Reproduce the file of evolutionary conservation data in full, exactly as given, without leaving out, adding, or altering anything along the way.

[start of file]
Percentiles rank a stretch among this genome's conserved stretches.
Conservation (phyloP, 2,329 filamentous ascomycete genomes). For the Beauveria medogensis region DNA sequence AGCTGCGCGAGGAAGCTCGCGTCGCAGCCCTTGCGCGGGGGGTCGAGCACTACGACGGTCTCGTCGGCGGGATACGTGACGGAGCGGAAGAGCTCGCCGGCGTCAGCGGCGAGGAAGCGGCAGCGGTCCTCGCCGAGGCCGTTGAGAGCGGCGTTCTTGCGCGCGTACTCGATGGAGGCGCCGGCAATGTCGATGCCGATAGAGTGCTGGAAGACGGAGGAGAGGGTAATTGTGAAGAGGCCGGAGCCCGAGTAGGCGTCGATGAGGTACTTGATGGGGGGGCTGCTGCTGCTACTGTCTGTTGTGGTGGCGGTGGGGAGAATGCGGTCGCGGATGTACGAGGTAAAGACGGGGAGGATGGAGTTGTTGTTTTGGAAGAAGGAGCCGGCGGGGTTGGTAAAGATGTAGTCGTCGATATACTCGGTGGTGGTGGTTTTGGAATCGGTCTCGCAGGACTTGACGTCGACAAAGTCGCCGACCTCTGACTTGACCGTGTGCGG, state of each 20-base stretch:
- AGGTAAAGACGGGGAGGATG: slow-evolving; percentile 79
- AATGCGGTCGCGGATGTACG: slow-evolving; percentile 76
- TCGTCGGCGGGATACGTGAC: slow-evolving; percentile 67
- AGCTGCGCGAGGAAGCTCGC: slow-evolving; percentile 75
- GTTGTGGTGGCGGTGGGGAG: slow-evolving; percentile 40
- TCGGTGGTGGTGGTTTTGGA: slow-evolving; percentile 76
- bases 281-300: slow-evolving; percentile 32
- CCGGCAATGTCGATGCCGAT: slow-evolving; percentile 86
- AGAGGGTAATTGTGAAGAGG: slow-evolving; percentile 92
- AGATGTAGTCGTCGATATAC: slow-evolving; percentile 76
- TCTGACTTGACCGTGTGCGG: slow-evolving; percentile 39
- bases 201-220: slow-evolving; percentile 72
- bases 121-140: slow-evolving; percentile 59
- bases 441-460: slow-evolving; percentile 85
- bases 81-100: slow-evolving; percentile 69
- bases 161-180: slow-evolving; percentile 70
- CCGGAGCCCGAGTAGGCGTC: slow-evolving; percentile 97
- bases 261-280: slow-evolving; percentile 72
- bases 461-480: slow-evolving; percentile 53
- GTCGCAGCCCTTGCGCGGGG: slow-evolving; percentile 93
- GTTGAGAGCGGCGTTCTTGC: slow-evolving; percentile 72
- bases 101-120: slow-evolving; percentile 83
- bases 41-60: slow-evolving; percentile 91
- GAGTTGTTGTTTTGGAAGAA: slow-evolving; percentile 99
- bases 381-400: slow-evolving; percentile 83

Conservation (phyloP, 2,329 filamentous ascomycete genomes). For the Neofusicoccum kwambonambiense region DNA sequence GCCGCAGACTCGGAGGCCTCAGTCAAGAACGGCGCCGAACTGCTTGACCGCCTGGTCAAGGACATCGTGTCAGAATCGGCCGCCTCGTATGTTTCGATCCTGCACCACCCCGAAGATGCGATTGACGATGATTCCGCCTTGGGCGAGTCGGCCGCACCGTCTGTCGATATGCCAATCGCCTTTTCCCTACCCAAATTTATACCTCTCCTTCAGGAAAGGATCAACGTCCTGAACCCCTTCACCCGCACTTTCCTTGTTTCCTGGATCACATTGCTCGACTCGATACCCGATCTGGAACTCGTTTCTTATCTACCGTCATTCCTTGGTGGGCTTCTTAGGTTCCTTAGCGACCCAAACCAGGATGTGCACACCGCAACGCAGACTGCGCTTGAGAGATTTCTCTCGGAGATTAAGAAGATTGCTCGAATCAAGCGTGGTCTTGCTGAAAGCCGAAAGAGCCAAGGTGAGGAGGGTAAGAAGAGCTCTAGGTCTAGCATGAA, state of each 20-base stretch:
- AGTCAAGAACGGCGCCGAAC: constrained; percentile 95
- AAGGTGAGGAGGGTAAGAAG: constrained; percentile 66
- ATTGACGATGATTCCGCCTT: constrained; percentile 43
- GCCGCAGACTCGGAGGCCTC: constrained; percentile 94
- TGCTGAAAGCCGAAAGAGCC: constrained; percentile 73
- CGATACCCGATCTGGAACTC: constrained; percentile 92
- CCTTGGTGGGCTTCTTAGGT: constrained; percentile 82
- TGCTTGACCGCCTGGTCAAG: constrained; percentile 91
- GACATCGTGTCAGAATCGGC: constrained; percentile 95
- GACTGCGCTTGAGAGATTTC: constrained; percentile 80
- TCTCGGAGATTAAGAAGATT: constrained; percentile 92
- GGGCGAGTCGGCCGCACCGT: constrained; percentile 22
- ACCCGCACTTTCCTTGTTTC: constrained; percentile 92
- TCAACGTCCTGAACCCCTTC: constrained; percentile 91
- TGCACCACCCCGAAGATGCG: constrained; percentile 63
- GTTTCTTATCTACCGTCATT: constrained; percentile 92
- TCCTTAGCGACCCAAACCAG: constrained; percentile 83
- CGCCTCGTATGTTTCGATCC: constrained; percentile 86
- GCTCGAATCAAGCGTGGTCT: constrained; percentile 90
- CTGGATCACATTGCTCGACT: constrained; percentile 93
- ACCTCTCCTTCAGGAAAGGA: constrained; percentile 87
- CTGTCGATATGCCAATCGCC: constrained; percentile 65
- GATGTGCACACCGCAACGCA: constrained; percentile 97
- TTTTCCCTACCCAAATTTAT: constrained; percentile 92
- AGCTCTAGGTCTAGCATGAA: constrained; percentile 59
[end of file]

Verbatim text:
Percentiles rank a stretch among this genome's conserved stretches.
Conservation (phyloP, 2,329 filamentous ascomycete genomes). For the Beauveria medogensis region DNA sequence AGCTGCGCGAGGAAGCTCGCGTCGCAGCCCTTGCGCGGGGGGTCGAGCACTACGACGGTCTCGTCGGCGGGATACGTGACGGAGCGGAAGAGCTCGCCGGCGTCAGCGGCGAGGAAGCGGCAGCGGTCCTCGCCGAGGCCGTTGAGAGCGGCGTTCTTGCGCGCGTACTCGATGGAGGCGCCGGCAATGTCGATGCCGATAGAGTGCTGGAAGACGGAGGAGAGGGTAATTGTGAAGAGGCCGGAGCCCGAGTAGGCGTCGATGAGGTACTTGATGGGGGGGCTGCTGCTGCTACTGTCTGTTGTGGTGGCGGTGGGGAGAATGCGGTCGCGGATGTACGAGGTAAAGACGGGGAGGATGGAGTTGTTGTTTTGGAAGAAGGAGCCGGCGGGGTTGGTAAAGATGTAGTCGTCGATATACTCGGTGGTGGTGGTTTTGGAATCGGTCTCGCAGGACTTGACGTCGACAAAGTCGCCGACCTCTGACTTGACCGTGTGCGG, state of each 20-base stretch:
- AGGTAAAGACGGGGAGGATG: slow-evolving; percentile 79
- AATGCGGTCGCGGATGTACG: slow-evolving; percentile 76
- TCGTCGGCGGGATACGTGAC: slow-evolving; percentile 67
- AGCTGCGCGAGGAAGCTCGC: slow-evolving; percentile 75
- GTTGTGGTGGCGGTGGGGAG: slow-evolving; percentile 40
- TCGGTGGTGGTGGTTTTGGA: slow-evolving; percentile 76
- bases 281-300: slow-evolving; percentile 32
- CCGGCAATGTCGATGCCGAT: slow-evolving; percentile 86
- AGAGGGTAATTGTGAAGAGG: slow-evolving; percentile 92
- AGATGTAGTCGTCGATATAC: slow-evolving; percentile 76
- TCTGACTTGACCGTGTGCGG: slow-evolving; percentile 39
- bases 201-220: slow-evolving; percentile 72
- bases 121-140: slow-evolving; percentile 59
- bases 441-460: slow-evolving; percentile 85
- bases 81-100: slow-evolving; percentile 69
- bases 161-180: slow-evolving; percentile 70
- CCGGAGCCCGAGTAGGCGTC: slow-evolving; percentile 97
- bases 261-280: slow-evolving; percentile 72
- bases 461-480: slow-evolving; percentile 53
- GTCGCAGCCCTTGCGCGGGG: slow-evolving; percentile 93
- GTTGAGAGCGGCGTTCTTGC: slow-evolving; percentile 72
- bases 101-120: slow-evolving; percentile 83
- bases 41-60: slow-evolving; percentile 91
- GAGTTGTTGTTTTGGAAGAA: slow-evolving; percentile 99
- bases 381-400: slow-evolving; percentile 83

Conservation (phyloP, 2,329 filamentous ascomycete genomes). For the Neofusicoccum kwambonambiense region DNA sequence GCCGCAGACTCGGAGGCCTCAGTCAAGAACGGCGCCGAACTGCTTGACCGCCTGGTCAAGGACATCGTGTCAGAATCGGCCGCCTCGTATGTTTCGATCCTGCACCACCCCGAAGATGCGATTGACGATGATTCCGCCTTGGGCGAGTCGGCCGCACCGTCTGTCGATATGCCAATCGCCTTTTCCCTACCCAAATTTATACCTCTCCTTCAGGAAAGGATCAACGTCCTGAACCCCTTCACCCGCACTTTCCTTGTTTCCTGGATCACATTGCTCGACTCGATACCCGATCTGGAACTCGTTTCTTATCTACCGTCATTCCTTGGTGGGCTTCTTAGGTTCCTTAGCGACCCAAACCAGGATGTGCACACCGCAACGCAGACTGCGCTTGAGAGATTTCTCTCGGAGATTAAGAAGATTGCTCGAATCAAGCGTGGTCTTGCTGAAAGCCGAAAGAGCCAAGGTGAGGAGGGTAAGAAGAGCTCTAGGTCTAGCATGAA, state of each 20-base stretch:
- AGTCAAGAACGGCGCCGAAC: constrained; percentile 95
- AAGGTGAGGAGGGTAAGAAG: constrained; percentile 66
- ATTGACGATGATTCCGCCTT: constrained; percentile 43
- GCCGCAGACTCGGAGGCCTC: constrained; percentile 94
- TGCTGAAAGCCGAAAGAGCC: constrained; percentile 73
- CGATACCCGATCTGGAACTC: constrained; percentile 92
- CCTTGGTGGGCTTCTTAGGT: constrained; percentile 82
- TGCTTGACCGCCTGGTCAAG: constrained; percentile 91
- GACATCGTGTCAGAATCGGC: constrained; percentile 95
- GACTGCGCTTGAGAGATTTC: constrained; percentile 80
- TCTCGGAGATTAAGAAGATT: constrained; percentile 92
- GGGCGAGTCGGCCGCACCGT: constrained; percentile 22
- ACCCGCACTTTCCTTGTTTC: constrained; percentile 92
- TCAACGTCCTGAACCCCTTC: constrained; percentile 91
- TGCACCACCCCGAAGATGCG: constrained; percentile 63
- GTTTCTTATCTACCGTCATT: constrained; percentile 92
- TCCTTAGCGACCCAAACCAG: constrained; percentile 83
- CGCCTCGTATGTTTCGATCC: constrained; percentile 86
- GCTCGAATCAAGCGTGGTCT: constrained; percentile 90
- CTGGATCACATTGCTCGACT: constrained; percentile 93
- ACCTCTCCTTCAGGAAAGGA: constrained; percentile 87
- CTGTCGATATGCCAATCGCC: constrained; percentile 65
- GATGTGCACACCGCAACGCA: constrained; percentile 97
- TTTTCCCTACCCAAATTTAT: constrained; percentile 92
- AGCTCTAGGTCTAGCATGAA: constrained; percentile 59